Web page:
When the Second World War broke out, the Secretariat in Geneva found itself on the fringe of events; the new building, the Palais des Nations, which had been dedicated but a few years previously, was used by only a few officials. Whereas the ILO, at the invitation of the Canadian government, transferred its seat in summer 1940 to McGill University in Montreal,52 the EFO and the Department for Transit moved at the invitation of the Rockefeller Foundation and the University of Princeton to the Institute for Advanced Studies in Princeton. The Interim Secretary-General Sean Lester (1888–1959), who had been installed in September 1940, remained in Geneva with a much-depleted staff.53
The officials in Princeton continued their work. They produced path-breaking studies on economic recovery and paved the way for the Bretton Woods System in cooperation with the US government.54 The Bruce Report of August 1939 had a similarly lasting effect.55 This report was to herald a reform of the League of Nations aimed at strengthening its economic and social activities. The committee, headed by the former Australian Prime Minister Stanley Bruce (1883–1967) proposed placing all social and economic activities together in a Central Committee for Economic and Social Questions. This was to receive its own budget, work separately from the Council and the General Assembly, and permit the cooperation of non-members – an initiative aimed above all at the official inclusion of the USA in the economic policy of the EFO.56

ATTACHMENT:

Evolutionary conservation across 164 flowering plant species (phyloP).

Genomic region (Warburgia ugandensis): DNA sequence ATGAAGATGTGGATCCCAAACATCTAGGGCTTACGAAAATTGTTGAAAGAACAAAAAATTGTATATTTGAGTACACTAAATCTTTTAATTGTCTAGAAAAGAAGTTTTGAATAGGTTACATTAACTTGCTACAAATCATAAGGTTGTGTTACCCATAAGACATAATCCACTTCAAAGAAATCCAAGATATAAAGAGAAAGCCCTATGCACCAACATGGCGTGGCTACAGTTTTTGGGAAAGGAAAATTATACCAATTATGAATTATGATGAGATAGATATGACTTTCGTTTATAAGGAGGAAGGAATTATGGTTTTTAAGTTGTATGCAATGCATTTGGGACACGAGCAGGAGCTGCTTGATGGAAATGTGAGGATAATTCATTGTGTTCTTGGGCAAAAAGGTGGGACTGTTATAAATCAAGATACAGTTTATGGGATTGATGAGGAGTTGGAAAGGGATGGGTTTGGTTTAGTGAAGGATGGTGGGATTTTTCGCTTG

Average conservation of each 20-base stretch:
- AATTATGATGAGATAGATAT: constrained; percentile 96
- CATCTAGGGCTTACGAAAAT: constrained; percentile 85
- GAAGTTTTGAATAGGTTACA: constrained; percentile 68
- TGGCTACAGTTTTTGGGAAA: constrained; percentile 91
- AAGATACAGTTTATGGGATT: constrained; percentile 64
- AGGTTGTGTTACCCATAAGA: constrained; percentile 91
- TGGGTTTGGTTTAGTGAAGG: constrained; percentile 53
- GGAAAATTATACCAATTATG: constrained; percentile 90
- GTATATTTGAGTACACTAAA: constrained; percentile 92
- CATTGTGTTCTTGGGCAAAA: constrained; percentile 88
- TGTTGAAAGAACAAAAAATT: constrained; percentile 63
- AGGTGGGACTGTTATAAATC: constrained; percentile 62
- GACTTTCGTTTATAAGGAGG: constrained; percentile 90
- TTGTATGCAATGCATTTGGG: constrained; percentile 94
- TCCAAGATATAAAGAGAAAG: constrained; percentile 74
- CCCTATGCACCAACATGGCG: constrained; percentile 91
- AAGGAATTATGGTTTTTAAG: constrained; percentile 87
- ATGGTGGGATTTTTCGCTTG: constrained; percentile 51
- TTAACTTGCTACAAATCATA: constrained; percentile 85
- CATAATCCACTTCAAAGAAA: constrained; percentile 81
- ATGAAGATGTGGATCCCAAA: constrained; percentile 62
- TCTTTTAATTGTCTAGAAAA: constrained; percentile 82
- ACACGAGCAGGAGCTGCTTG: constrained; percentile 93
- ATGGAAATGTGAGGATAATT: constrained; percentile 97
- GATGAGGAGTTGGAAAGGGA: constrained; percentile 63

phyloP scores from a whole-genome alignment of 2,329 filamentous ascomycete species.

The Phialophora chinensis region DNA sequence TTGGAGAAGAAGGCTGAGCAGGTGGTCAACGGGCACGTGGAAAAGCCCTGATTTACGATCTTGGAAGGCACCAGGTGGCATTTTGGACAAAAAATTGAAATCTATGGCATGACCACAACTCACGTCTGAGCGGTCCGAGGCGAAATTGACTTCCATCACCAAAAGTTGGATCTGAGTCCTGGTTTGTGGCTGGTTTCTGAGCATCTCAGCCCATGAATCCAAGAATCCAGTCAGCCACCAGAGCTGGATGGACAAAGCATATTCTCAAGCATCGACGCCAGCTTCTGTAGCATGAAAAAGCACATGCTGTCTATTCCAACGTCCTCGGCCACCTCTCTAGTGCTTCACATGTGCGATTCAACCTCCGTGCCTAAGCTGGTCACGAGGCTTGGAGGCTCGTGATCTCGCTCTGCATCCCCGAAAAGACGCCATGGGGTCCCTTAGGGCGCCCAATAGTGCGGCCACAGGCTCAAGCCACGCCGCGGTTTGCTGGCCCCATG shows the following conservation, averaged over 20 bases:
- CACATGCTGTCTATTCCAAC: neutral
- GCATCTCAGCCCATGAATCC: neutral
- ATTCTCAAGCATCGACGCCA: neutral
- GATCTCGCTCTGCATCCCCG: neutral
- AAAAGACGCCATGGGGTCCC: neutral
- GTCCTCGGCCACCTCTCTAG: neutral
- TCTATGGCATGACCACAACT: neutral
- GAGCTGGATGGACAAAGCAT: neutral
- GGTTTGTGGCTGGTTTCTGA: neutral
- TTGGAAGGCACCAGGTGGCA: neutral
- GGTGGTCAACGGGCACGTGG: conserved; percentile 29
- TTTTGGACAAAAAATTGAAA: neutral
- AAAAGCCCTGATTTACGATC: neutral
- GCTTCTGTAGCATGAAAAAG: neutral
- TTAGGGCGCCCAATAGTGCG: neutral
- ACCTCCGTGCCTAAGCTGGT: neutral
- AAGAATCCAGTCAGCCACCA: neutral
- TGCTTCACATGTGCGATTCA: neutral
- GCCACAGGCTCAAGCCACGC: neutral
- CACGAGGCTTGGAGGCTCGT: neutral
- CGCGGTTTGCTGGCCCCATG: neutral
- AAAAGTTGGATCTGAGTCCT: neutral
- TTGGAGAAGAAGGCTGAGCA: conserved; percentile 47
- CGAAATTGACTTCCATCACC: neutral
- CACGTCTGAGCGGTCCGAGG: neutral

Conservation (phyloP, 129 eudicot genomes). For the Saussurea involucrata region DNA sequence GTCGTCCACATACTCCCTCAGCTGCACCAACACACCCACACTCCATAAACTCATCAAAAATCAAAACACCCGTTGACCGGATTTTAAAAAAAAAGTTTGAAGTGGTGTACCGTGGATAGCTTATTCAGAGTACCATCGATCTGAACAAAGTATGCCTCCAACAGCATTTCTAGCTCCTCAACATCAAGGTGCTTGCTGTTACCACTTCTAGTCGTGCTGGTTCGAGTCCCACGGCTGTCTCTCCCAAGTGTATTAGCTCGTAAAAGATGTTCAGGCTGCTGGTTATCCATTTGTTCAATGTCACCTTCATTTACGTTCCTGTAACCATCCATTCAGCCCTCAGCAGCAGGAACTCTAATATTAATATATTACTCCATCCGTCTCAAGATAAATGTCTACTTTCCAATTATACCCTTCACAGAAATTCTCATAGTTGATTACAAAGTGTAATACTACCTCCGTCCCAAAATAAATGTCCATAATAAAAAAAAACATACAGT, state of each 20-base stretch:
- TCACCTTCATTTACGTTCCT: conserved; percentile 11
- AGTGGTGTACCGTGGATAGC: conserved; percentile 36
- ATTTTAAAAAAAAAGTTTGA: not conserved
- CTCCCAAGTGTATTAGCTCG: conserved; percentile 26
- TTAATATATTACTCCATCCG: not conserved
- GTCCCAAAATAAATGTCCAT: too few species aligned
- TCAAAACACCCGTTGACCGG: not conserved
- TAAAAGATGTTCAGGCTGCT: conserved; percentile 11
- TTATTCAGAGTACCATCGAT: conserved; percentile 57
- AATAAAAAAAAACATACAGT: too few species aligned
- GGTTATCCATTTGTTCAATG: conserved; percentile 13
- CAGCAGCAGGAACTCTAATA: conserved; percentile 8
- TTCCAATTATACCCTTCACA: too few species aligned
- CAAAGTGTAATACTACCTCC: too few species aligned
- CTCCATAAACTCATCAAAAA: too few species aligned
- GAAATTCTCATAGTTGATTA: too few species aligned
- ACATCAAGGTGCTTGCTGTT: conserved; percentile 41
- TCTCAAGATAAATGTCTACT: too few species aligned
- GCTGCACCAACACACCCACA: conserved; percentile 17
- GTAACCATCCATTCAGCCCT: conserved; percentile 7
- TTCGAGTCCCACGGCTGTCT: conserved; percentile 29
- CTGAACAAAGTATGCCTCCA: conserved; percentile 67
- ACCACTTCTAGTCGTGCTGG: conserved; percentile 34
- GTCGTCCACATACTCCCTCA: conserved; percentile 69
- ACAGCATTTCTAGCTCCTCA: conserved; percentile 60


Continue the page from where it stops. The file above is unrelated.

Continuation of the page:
On 19th April 1946, the League of Nations formally ceased to exist, a day after a final session of the General Assembly, which had officially appointed the United Nations, whose Charter had already been signed on 26th June 1945 in San Francisco. The General Assembly transferred its powers and duties to the UN, and at the same time made over to it the Palais des Nations in Geneva, together with the library and archives of the League of Nations, finally distributing the remainder of its budget to the remaining member states.
The League of Nations continued, however, to have an effect beyond its formal end. In particular, the Princeton Mission and the Bruce Report pointed the way to the post-war political order, which was marked by the shift of the political balance of power between Europe and the USA and the North-South conflict. The proposals of the Bruce Committee were taken up by the Economic and Social Council of the United Nations, whose member states and fields of activity are still predominantly in the extra-European world. With the move of the main seat to New York, the United Nations overcame the Europe-centeredness of the League of Nations.